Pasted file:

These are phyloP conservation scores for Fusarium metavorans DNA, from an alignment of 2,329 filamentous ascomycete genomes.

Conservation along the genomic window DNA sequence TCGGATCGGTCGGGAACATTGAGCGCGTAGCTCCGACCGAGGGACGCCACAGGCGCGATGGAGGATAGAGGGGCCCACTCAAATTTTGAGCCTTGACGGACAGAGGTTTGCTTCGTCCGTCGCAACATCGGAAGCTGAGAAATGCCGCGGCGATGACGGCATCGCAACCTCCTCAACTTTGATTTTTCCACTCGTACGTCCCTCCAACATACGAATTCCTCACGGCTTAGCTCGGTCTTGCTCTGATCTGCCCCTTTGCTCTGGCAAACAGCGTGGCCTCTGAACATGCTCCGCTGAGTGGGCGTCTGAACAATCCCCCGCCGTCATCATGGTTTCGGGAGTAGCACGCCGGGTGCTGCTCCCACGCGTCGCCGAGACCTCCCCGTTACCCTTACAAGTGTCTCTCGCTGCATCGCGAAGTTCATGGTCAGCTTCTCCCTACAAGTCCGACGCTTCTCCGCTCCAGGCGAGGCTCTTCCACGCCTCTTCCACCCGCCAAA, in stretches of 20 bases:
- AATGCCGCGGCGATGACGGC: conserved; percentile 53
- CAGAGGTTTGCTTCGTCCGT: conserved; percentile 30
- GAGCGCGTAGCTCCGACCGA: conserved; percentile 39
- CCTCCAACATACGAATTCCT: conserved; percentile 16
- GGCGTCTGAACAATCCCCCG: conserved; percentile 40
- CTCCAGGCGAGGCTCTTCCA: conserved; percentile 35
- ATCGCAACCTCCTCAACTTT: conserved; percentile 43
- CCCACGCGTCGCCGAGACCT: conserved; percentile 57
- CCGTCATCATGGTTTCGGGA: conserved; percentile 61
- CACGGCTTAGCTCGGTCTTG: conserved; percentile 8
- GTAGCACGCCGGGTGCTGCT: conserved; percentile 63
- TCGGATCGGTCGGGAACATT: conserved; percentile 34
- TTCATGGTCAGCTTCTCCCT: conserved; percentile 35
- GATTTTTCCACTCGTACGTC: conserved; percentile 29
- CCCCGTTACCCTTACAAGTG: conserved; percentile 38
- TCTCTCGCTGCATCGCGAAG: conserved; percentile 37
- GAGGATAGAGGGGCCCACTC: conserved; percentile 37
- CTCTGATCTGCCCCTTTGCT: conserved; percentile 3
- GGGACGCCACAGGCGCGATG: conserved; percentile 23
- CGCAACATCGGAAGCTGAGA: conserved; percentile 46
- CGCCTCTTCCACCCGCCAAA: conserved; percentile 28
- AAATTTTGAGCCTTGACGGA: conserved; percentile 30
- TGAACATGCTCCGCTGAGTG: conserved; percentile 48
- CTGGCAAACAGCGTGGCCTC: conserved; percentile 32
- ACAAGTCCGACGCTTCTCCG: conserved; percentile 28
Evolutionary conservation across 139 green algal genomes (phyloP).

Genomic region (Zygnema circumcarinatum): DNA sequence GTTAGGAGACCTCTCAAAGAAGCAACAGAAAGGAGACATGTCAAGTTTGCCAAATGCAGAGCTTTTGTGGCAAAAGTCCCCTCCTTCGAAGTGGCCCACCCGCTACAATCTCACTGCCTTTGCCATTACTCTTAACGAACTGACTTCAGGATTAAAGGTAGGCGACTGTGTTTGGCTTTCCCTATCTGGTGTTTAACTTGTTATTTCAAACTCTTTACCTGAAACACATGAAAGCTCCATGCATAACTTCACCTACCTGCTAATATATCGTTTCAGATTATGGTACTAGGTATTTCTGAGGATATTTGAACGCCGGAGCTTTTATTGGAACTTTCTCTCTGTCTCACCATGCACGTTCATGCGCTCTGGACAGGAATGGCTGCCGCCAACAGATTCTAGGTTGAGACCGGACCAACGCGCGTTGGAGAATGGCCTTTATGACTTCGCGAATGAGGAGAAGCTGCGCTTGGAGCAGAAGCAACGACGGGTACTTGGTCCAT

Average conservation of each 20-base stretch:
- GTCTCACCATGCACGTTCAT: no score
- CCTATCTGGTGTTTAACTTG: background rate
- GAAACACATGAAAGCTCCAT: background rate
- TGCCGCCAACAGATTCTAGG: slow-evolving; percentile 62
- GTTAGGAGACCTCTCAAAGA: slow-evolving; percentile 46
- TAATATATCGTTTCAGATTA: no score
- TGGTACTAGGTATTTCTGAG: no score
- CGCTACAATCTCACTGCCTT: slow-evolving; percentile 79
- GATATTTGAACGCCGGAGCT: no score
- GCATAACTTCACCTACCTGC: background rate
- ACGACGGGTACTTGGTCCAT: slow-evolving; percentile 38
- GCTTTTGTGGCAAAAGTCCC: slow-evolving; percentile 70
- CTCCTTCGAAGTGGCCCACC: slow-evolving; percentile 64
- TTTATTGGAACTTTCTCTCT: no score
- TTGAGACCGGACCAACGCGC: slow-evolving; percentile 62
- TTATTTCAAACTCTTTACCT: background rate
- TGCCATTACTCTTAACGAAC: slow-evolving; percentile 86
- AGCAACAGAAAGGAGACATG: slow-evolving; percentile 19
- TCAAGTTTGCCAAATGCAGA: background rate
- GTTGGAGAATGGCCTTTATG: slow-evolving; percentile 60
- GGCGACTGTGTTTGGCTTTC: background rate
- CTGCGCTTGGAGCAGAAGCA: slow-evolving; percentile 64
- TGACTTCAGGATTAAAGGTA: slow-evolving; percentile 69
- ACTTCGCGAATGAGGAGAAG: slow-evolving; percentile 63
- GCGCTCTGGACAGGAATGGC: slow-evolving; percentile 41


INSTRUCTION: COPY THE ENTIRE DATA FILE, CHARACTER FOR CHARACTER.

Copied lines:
These are phyloP conservation scores for Fusarium metavorans DNA, from an alignment of 2,329 filamentous ascomycete genomes.

Conservation along the genomic window DNA sequence TCGGATCGGTCGGGAACATTGAGCGCGTAGCTCCGACCGAGGGACGCCACAGGCGCGATGGAGGATAGAGGGGCCCACTCAAATTTTGAGCCTTGACGGACAGAGGTTTGCTTCGTCCGTCGCAACATCGGAAGCTGAGAAATGCCGCGGCGATGACGGCATCGCAACCTCCTCAACTTTGATTTTTCCACTCGTACGTCCCTCCAACATACGAATTCCTCACGGCTTAGCTCGGTCTTGCTCTGATCTGCCCCTTTGCTCTGGCAAACAGCGTGGCCTCTGAACATGCTCCGCTGAGTGGGCGTCTGAACAATCCCCCGCCGTCATCATGGTTTCGGGAGTAGCACGCCGGGTGCTGCTCCCACGCGTCGCCGAGACCTCCCCGTTACCCTTACAAGTGTCTCTCGCTGCATCGCGAAGTTCATGGTCAGCTTCTCCCTACAAGTCCGACGCTTCTCCGCTCCAGGCGAGGCTCTTCCACGCCTCTTCCACCCGCCAAA, in stretches of 20 bases:
- AATGCCGCGGCGATGACGGC: conserved; percentile 53
- CAGAGGTTTGCTTCGTCCGT: conserved; percentile 30
- GAGCGCGTAGCTCCGACCGA: conserved; percentile 39
- CCTCCAACATACGAATTCCT: conserved; percentile 16
- GGCGTCTGAACAATCCCCCG: conserved; percentile 40
- CTCCAGGCGAGGCTCTTCCA: conserved; percentile 35
- ATCGCAACCTCCTCAACTTT: conserved; percentile 43
- CCCACGCGTCGCCGAGACCT: conserved; percentile 57
- CCGTCATCATGGTTTCGGGA: conserved; percentile 61
- CACGGCTTAGCTCGGTCTTG: conserved; percentile 8
- GTAGCACGCCGGGTGCTGCT: conserved; percentile 63
- TCGGATCGGTCGGGAACATT: conserved; percentile 34
- TTCATGGTCAGCTTCTCCCT: conserved; percentile 35
- GATTTTTCCACTCGTACGTC: conserved; percentile 29
- CCCCGTTACCCTTACAAGTG: conserved; percentile 38
- TCTCTCGCTGCATCGCGAAG: conserved; percentile 37
- GAGGATAGAGGGGCCCACTC: conserved; percentile 37
- CTCTGATCTGCCCCTTTGCT: conserved; percentile 3
- GGGACGCCACAGGCGCGATG: conserved; percentile 23
- CGCAACATCGGAAGCTGAGA: conserved; percentile 46
- CGCCTCTTCCACCCGCCAAA: conserved; percentile 28
- AAATTTTGAGCCTTGACGGA: conserved; percentile 30
- TGAACATGCTCCGCTGAGTG: conserved; percentile 48
- CTGGCAAACAGCGTGGCCTC: conserved; percentile 32
- ACAAGTCCGACGCTTCTCCG: conserved; percentile 28
Evolutionary conservation across 139 green algal genomes (phyloP).

Genomic region (Zygnema circumcarinatum): DNA sequence GTTAGGAGACCTCTCAAAGAAGCAACAGAAAGGAGACATGTCAAGTTTGCCAAATGCAGAGCTTTTGTGGCAAAAGTCCCCTCCTTCGAAGTGGCCCACCCGCTACAATCTCACTGCCTTTGCCATTACTCTTAACGAACTGACTTCAGGATTAAAGGTAGGCGACTGTGTTTGGCTTTCCCTATCTGGTGTTTAACTTGTTATTTCAAACTCTTTACCTGAAACACATGAAAGCTCCATGCATAACTTCACCTACCTGCTAATATATCGTTTCAGATTATGGTACTAGGTATTTCTGAGGATATTTGAACGCCGGAGCTTTTATTGGAACTTTCTCTCTGTCTCACCATGCACGTTCATGCGCTCTGGACAGGAATGGCTGCCGCCAACAGATTCTAGGTTGAGACCGGACCAACGCGCGTTGGAGAATGGCCTTTATGACTTCGCGAATGAGGAGAAGCTGCGCTTGGAGCAGAAGCAACGACGGGTACTTGGTCCAT

Average conservation of each 20-base stretch:
- GTCTCACCATGCACGTTCAT: no score
- CCTATCTGGTGTTTAACTTG: background rate
- GAAACACATGAAAGCTCCAT: background rate
- TGCCGCCAACAGATTCTAGG: slow-evolving; percentile 62
- GTTAGGAGACCTCTCAAAGA: slow-evolving; percentile 46
- TAATATATCGTTTCAGATTA: no score
- TGGTACTAGGTATTTCTGAG: no score
- CGCTACAATCTCACTGCCTT: slow-evolving; percentile 79
- GATATTTGAACGCCGGAGCT: no score
- GCATAACTTCACCTACCTGC: background rate
- ACGACGGGTACTTGGTCCAT: slow-evolving; percentile 38
- GCTTTTGTGGCAAAAGTCCC: slow-evolving; percentile 70
- CTCCTTCGAAGTGGCCCACC: slow-evolving; percentile 64
- TTTATTGGAACTTTCTCTCT: no score
- TTGAGACCGGACCAACGCGC: slow-evolving; percentile 62
- TTATTTCAAACTCTTTACCT: background rate
- TGCCATTACTCTTAACGAAC: slow-evolving; percentile 86
- AGCAACAGAAAGGAGACATG: slow-evolving; percentile 19
- TCAAGTTTGCCAAATGCAGA: background rate
- GTTGGAGAATGGCCTTTATG: slow-evolving; percentile 60
- GGCGACTGTGTTTGGCTTTC: background rate
- CTGCGCTTGGAGCAGAAGCA: slow-evolving; percentile 64
- TGACTTCAGGATTAAAGGTA: slow-evolving; percentile 69
- ACTTCGCGAATGAGGAGAAG: slow-evolving; percentile 63
- GCGCTCTGGACAGGAATGGC: slow-evolving; percentile 41